Tuesday, January 24, 2012

The Radical Right in the US and Europe

Today’s mandatory reading is a news report from the New York Times about a film shown in NYPD training sessions entitled “The Third Jihad”. You should read the whole thing, but here is the CliffNotes version:

1. The feature-length film portrays the entire Muslim world as engaged in a nefarious, secret plot to destroy non-Muslim institutions and achieve global domination.

2. It was shown to about fifteen hundred NYPD officers across all ranks as part of their routine training.

3. It was produced by an organization called the Clarion Fund, which has financial links to gambling tycoon Sheldon Adelson.

4. Adelson is also the principal funder of the super PAC whose support of Newt Gingrich has propelled him to the front of the GOP presidential pack.

Put the pieces together, and what you see is a glimpse of the extreme, xenophobic right, American-style. It is our answer to groups like the National Democratic Party in Germany, Finland’s True Finns, the Austrian Freedom Party, the Danish People’s Party, Hungary’s Jobbik, France's National Front and so on. They share an authoritarian traditionalism in culture, paranoia about immigration (especially from Muslim regions) and a profound hatred of secularism and the left.  The link between xenophobia and authoritarianism is the view, fundamental to fascism, that the “true” members of the nation have a common interest that can only be undermined by the give and take of democratic politics.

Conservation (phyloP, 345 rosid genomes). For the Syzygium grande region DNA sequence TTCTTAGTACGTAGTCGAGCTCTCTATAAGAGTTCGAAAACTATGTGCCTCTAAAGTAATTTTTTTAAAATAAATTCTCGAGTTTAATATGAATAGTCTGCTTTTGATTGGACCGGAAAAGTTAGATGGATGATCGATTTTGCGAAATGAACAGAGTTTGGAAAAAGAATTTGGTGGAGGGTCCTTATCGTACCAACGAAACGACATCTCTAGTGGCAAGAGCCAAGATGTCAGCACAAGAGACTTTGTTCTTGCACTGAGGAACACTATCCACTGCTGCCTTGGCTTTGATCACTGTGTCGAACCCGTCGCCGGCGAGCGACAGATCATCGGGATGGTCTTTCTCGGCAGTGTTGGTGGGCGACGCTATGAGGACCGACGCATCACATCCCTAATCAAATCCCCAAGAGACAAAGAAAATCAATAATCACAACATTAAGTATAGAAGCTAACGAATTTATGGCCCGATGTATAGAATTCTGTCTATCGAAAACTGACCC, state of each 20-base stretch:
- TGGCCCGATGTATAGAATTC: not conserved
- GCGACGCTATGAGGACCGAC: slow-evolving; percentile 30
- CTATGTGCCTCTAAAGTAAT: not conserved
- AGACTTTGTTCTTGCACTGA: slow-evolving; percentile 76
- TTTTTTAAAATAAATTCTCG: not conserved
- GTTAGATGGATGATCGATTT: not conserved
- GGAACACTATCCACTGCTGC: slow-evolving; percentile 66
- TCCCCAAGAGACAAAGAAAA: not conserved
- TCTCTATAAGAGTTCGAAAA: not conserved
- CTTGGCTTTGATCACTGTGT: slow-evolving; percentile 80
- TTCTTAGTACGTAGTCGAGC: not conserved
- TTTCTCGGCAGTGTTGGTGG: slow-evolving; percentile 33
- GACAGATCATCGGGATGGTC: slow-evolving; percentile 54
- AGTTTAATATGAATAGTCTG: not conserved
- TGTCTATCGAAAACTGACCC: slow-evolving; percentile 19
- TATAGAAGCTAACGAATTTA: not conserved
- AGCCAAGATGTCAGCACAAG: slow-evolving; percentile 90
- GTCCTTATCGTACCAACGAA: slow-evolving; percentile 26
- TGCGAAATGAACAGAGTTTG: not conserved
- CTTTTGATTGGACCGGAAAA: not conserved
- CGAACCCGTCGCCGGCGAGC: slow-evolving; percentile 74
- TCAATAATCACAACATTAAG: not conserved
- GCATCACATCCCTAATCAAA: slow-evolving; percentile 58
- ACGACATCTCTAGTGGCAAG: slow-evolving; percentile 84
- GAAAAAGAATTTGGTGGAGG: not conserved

The European extremists are forced to organize their own factions, since the political mainstream, including the established conservative parties, see them as echoes of a fascism their societies had actually experienced and would like to see buried forever. This consensus does not exist in the US, and proto-fascist groups can operate freely within the Republic Party. There is a possibility that one of their anointed candidates will be elected president this fall.

Incidentally, this is not about Gringrich personally. Everything in his prior public career and private life tells us he is an opportunist, and he is simply seizing the opportunities that present themselves at the moment. Nor should we assume that his backers are the only financiers of xenophobic authoritarianism; Adelson is simply the one who shows up in this specific instance.

As an American who spends a lot of time in Europe, I am troubled by the laws against racist and fascist propaganda; I worry about the slippery slope that leads to criminalization of unpopular political expression. Maybe I should be worried about the opposite too—the view that all varieties of politics are equally legitimate, that there are no hard lines that respectable political figures cannot cross.


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